Key to Gilled Mushrooms Key
This is a key to gilled mushrooms, that is, mushrooms having a definite cap with a fertile surface consisting of gills. The fruiting body usually also has a stem, although that may be lateral or absent (usually, then, the mushroom is growing from wood). You can use this key to identify mushrooms that you find.
Flesh without fibers, fracturing with the same sort of break as a piece of chalk
Spore and gill color limited to white, yellow, or ochre
Mycorrhizal: occuring only on the ground, and only when there are trees nearby
No ring or volva on stalk
All fleshy-stemmed mushrooms whose gills exude a latex when cut go here
Fruiting bodies (especially the gills) exuding a liquid (called a latex) when broken
Stalk (and sometimes even gills) usually concolorous with cap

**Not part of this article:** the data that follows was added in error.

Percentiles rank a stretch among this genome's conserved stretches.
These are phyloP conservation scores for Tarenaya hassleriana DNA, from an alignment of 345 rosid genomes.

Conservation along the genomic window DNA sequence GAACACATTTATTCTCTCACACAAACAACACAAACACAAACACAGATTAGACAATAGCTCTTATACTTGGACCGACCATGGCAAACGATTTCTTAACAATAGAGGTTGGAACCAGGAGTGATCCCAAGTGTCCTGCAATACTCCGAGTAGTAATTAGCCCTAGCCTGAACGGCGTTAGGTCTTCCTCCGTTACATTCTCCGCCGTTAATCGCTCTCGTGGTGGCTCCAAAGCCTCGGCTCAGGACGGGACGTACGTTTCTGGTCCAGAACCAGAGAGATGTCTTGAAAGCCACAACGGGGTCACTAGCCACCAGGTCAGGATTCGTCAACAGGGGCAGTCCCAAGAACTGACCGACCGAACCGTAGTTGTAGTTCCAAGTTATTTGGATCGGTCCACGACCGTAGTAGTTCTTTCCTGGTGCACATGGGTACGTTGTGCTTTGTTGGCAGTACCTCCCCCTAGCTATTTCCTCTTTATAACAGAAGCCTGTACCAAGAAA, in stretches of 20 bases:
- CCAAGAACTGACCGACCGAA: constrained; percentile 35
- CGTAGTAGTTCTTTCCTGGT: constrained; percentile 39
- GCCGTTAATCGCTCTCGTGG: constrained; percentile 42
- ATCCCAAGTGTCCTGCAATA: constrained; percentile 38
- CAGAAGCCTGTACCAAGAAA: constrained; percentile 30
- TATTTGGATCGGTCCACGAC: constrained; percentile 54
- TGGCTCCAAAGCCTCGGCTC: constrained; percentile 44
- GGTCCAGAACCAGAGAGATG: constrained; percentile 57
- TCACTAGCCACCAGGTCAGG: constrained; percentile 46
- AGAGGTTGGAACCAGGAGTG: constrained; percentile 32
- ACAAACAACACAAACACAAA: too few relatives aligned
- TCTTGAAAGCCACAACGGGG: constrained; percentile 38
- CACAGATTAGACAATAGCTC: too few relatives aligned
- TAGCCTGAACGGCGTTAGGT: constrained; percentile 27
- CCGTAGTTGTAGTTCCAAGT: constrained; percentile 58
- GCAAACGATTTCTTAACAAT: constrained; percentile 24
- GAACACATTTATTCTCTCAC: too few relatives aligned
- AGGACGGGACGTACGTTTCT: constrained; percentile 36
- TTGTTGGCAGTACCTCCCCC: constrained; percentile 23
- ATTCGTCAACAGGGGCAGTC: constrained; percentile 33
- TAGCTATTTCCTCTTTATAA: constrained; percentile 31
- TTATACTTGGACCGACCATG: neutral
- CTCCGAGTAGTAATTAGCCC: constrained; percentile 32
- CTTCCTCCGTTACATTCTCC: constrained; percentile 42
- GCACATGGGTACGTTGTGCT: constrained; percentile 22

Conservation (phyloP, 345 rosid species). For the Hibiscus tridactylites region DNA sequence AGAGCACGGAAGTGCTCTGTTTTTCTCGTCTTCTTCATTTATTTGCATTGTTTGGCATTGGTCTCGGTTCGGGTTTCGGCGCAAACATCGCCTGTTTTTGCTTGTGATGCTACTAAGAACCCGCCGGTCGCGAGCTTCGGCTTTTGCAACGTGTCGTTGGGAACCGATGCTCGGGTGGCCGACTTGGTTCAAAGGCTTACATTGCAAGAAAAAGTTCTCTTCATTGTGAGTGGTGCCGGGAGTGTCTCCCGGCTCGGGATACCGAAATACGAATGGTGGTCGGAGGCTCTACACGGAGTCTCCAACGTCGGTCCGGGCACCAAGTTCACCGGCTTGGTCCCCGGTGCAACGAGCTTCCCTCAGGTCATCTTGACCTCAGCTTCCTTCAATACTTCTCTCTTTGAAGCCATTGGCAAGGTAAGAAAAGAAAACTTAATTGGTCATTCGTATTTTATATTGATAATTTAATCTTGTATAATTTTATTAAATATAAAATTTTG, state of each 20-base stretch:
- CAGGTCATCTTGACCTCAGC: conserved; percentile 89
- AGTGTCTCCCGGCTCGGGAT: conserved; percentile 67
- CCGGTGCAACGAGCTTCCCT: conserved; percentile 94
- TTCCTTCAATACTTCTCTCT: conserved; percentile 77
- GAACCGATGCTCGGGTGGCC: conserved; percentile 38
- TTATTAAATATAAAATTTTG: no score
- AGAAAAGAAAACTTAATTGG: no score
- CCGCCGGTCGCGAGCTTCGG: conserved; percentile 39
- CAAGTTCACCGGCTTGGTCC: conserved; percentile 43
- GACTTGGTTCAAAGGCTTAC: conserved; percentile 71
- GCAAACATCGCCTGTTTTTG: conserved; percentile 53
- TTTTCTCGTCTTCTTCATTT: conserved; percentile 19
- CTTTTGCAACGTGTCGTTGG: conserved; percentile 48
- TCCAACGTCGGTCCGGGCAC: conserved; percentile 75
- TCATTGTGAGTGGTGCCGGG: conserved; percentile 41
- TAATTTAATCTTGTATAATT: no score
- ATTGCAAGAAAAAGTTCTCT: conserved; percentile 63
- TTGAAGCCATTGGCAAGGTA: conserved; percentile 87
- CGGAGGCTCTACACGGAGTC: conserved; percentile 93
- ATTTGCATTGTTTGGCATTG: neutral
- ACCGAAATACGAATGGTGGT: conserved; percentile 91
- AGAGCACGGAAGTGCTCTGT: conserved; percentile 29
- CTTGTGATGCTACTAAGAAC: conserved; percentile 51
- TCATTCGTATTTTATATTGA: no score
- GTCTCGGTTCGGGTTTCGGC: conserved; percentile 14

Dull-colored Lactarius Section
Cap brown to light brown or greyish, sometimes with lilac tinges or spotted; often fading to buff; not scrobiculate, often umbonate
Fragrant Lactarius SubSection
Fruiting body with a smell, either a so-called maple syrup-fenugreek smell, or one resembling the smell of drying latex paint
Latex clear or white, often scanty
Here are the characters that distinguish this species from the others in its group. For its more general characters, see higher up on the page.
If there's just a few words or a microscopic feature here, a more thorough description can be found above.
- Cap up to 4 1/2" across; purplish brown when very young, fading to reddish and then pinkish brown; staining pale olive in KOH
Taste slowly and mildly acrid
Spore print pinkish buff
Without microscope work, this point in the key represents a species complex:
In Lactarius quietus the pileipellis is an oedotrichodermium. The very similar L. frustratus has an ixocutis with free hyphal ends projecting above the slime layer